In This Article Emotional Intelligence

  • Introduction

Management Emotional Intelligence
by
Myriam N. Bechtoldt
  • LAST MODIFIED: 26 July 2017
  • DOI: 10.1093/obo/9780199846740-0130

Introduction

What makes emotional intelligence (EI) a bestselling topic among laypeople and a fascinating, yet at the same time controversial issue among psychological scientists? This article focuses upon these central questions. First, it relates EI to intelligence in general and the older concept of social intelligence, which had been of considerable interest to psychologists for decades before the term EI was invented. The article then proceeds with a discussion of different diagnostic approaches to measuring EI. It follows with a review of findings on the impact of EI job performance and health, as it is particularly in the work context that EI has achieved great popularity. It concludes, finally, with a brief review of empathy and perspective-taking, two constructs overlapping with but not congruent to EI.

Historical Development of EI

In 1995, Daniel Goleman, a former editor of Psychology Today and at that time working for the New York Times, published Emotional Intelligence: Why It Can Matter More than IQ (Goleman 1995). In this book he asserted that people’s life success would be more dependent on their emotional quotient (EQ) than on their intelligence quotient (IQ). Yet in the same year, the American Dialect Society declared EQ to be the “most useful word of the year.” Although the term EI had been generally unknown before the publication of Goleman’s bestseller, it is not Goleman but doctoral student Wayne Payne who is said to have coined it: in 1986, Payne completed his unpublished thesis entitled “A Study of Emotion: Developing Emotional Intelligence.” Four years later, in 1990, Peter Salovey and John Mayer published the first paper on EI in a scientific psychological journal. The paper received little recognition from the scientific community, however, until Goleman’s bestseller in 1995. Since then, the number of publications about EI has increased to thousands. Moreover, Mayer and Salovey’s conception of EI has become influential in the field of psychology. In their 1990 paper, they define EI as “a subset of social intelligence that involves the ability to monitor one’s own and others’ emotions, to discriminate among them, and to use this information to guide one’s own thinking and actions” (Salovey and Mayer 1990, p. 189). They explicitly describe EI as a subcomponent of social intelligence.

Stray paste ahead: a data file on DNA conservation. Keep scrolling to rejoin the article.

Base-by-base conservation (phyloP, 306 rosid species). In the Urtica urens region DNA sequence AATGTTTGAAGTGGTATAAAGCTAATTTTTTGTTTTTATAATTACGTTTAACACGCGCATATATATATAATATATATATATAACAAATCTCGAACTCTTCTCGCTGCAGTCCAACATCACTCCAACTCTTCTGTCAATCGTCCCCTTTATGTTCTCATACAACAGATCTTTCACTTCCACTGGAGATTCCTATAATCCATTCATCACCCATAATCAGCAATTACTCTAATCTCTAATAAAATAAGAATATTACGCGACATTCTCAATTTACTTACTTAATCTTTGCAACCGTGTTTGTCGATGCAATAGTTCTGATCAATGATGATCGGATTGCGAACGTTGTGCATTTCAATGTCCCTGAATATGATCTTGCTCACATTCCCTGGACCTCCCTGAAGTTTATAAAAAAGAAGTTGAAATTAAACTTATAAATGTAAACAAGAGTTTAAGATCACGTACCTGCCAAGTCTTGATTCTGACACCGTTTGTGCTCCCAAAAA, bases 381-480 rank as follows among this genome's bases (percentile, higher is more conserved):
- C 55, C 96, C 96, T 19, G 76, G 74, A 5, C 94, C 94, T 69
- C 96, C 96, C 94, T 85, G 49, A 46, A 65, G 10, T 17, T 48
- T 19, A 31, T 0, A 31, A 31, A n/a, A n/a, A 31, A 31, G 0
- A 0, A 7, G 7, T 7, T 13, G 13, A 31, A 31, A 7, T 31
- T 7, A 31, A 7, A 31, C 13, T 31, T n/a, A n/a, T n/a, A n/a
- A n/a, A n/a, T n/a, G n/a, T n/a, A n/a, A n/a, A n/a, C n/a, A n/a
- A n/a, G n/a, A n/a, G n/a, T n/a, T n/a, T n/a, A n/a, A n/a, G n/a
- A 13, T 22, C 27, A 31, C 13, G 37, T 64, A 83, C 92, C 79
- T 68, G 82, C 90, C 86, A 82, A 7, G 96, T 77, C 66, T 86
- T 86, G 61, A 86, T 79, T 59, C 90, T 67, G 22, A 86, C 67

• American Dialect Society. “Words of the Year.” In American Dialect Society.

    E-mail Citation »

    This learned society is dedicated to the study of the English language and declared “EQ” to be the “most useful” word of the year 1995.

  • Goleman, Daniel. Emotional Intelligence: Why It Can Matter More than IQ. New York: Bantam, 1995.

    E-mail Citation »

    Bestseller that introduced the concept of EI to the international nonacademic public.

  • Payne, Wayne L. “A Study of Emotion: Developing Emotional Intelligence; Self-Integration; Relating to Fear, Pain and Desire.” PhD diss., Union Graduate School, 1986.

    E-mail Citation »

    This work is considered the first to use the expression “emotional intelligence” in the academic realm.

  • Salovey, Peter, and John D. Mayer. “Emotional Intelligence.” Imagination, Cognition, and Personality 9 (1990): 185–211.

    DOI: 10.2190/DUGG-P24E-52WK-6CDGE-mail Citation »

    The paper introduced the concept of EI to the academic public.

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